Locally, the last of those types of lawsuits resolved itself a week before ACORN announced it was dissolving.
The Columbus-based Buckeye Institute’s 1851 Center for Constitutional Law filed suit against ACORN shortly before the 2008 election on behalf of two Warren County residents, claiming their rights were abridged by illegal voter registrations as a “potential illegal vote that has the capacity to dilute (legitimate) votes.” As the lawsuit worked its way through the courts, the complainants never cited a confirmed case of actual voter fraud connected to ACORN.
Cincinnati-based Federal Magistrate Judge Timothy Black recommended last May that the case be dismissed, but it continued.
Earlier this month, the 1851 Center announced it had reached a confidential settlement with ACORN, with 1851 Center Executive Director Maurice Thompson claiming the activist group agreed to “surrender their business license by June 1 and cease to operate in Ohio and cease to support or enable other groups to do what they do.”
The statement turned out to be more spin than fact. The Associated Press uncovered a copy of the settlement, in which ACORN did voluntarily surrender its business license but agreed only to “refrain in Ohio from supporting or enabling others ‘to engage in the type of unlawful conduct alleged’ in the lawsuit.”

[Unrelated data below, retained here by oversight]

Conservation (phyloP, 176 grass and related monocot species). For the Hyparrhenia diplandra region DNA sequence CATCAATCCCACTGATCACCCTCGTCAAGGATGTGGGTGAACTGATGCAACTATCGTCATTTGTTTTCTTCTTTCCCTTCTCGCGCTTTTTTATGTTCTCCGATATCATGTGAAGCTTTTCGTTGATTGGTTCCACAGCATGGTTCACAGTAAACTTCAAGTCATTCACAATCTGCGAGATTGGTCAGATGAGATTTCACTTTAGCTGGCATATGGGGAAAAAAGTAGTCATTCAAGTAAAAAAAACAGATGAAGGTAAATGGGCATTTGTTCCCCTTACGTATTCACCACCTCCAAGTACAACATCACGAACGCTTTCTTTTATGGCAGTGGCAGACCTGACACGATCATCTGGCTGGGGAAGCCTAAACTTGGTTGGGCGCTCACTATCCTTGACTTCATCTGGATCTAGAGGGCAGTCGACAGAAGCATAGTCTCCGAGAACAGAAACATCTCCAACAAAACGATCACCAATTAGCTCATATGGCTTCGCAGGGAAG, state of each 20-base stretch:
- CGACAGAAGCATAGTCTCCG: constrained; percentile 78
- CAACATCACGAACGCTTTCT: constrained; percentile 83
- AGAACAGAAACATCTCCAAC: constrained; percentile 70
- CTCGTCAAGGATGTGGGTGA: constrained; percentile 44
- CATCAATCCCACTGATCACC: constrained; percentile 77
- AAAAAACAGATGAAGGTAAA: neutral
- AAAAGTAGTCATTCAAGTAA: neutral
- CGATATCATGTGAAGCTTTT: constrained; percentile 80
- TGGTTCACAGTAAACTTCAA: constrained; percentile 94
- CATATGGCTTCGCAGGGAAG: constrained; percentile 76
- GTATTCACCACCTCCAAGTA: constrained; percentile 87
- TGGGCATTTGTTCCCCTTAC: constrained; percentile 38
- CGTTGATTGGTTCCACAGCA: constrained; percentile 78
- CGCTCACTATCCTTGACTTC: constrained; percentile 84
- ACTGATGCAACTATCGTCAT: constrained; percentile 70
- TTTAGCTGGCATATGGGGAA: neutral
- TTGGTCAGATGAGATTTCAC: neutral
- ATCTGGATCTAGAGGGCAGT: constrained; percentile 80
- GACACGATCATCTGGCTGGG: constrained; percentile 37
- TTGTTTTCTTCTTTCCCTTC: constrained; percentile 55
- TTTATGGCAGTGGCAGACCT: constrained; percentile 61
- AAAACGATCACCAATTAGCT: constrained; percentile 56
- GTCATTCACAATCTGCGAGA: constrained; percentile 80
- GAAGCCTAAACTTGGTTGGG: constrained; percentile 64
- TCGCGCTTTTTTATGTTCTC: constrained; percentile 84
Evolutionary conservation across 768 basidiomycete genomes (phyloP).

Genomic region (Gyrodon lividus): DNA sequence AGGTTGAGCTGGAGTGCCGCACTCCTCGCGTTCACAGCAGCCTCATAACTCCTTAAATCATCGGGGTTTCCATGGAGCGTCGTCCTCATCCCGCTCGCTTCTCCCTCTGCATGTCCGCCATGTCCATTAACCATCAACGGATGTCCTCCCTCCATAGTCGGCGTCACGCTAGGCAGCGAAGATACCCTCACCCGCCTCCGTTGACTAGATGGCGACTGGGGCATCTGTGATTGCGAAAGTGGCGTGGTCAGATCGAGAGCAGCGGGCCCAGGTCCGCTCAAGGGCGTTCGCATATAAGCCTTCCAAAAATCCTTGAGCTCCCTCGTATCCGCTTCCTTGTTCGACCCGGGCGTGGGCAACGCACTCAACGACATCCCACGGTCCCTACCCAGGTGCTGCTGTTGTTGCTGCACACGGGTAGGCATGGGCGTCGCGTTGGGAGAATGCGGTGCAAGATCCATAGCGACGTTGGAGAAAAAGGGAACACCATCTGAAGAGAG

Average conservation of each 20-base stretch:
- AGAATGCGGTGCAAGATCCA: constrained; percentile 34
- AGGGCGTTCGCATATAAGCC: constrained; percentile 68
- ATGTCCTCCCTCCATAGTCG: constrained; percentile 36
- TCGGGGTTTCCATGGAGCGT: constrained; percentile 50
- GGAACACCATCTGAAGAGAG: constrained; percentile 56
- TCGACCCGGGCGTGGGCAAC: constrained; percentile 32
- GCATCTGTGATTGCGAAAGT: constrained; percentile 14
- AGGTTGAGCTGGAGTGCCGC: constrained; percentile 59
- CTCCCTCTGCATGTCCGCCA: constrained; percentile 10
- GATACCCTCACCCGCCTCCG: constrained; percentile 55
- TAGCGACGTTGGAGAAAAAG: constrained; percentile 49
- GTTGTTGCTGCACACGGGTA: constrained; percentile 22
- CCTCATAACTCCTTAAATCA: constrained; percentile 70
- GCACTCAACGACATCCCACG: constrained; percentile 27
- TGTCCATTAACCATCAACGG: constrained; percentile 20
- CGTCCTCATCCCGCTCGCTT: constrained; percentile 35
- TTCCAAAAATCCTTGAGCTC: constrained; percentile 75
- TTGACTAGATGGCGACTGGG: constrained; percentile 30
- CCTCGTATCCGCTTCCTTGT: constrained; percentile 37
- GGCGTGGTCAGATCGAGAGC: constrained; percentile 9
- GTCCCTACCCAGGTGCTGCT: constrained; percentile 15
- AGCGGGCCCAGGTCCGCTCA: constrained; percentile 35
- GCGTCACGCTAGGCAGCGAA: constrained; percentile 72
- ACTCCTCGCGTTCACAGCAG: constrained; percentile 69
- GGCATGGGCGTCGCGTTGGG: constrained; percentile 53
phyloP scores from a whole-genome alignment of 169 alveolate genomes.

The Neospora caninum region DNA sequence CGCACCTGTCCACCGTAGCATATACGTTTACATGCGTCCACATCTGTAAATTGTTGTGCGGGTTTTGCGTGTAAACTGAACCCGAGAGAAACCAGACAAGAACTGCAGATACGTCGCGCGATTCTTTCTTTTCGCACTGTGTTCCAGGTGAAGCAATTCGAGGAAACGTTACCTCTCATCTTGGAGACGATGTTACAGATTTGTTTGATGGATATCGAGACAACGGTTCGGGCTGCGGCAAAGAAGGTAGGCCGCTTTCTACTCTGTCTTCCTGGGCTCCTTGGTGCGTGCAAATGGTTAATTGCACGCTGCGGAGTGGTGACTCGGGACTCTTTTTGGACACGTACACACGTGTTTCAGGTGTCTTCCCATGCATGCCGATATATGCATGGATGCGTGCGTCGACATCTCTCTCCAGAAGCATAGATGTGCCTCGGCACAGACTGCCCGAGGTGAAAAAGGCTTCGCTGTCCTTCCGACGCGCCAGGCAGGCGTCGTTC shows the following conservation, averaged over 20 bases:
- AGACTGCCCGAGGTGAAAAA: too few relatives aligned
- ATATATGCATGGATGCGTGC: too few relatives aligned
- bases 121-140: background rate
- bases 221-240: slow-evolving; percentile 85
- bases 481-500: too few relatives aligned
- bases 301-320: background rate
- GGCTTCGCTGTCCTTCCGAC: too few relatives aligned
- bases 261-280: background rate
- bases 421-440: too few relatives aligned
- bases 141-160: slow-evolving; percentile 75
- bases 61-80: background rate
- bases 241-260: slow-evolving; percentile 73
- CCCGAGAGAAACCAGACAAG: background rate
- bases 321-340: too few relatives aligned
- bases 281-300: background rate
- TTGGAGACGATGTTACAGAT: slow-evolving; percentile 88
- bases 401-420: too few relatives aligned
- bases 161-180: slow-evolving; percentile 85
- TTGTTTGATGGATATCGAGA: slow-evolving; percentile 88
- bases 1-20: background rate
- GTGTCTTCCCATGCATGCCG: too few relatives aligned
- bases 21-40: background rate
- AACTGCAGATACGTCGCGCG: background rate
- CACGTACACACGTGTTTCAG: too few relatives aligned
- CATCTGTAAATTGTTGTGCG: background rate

ACORN’s local attorney, Al Gerhardstein, says the settlement was merely a “walk-away settlement.”
The organization had already closed its Ohio offices before Jan. 1, he says, so they no longer needed the business license. As for Thompson’s claim that ACORN agreed to never return, Gerhardstein says it’s untrue.
“ACORN agreed to never support illegal activities in the state of Ohio, which they hadn’t anyway,” he says.
In effect, the agreement held little real victory, Gerhardstein says.
Thompson declined to comment for this story.
Meanwhile, others are left to ponder ACORN’s legacy.
“I’m not going to defend what some of their contractors did, but it shouldn’t be forgotten that ACORN over the years did a lot of very good work, for one thing,” Hebert says. “Secondly, despite them closing their doors, I hope other groups will fill the void.”
Keith, who began working with ACORN six years ago in the fight to improve bus service for Cleveland Public Schools students, says the work of ACORN will carry on.
“It’s frustrating, seeing ACORN gone,” she says. “The communities are still here. They still need so many things. We tried to keep going, even taking money out of our pockets to try to keep working. I pray that people keep fighting for their communities, whether ACORN’s there or not.”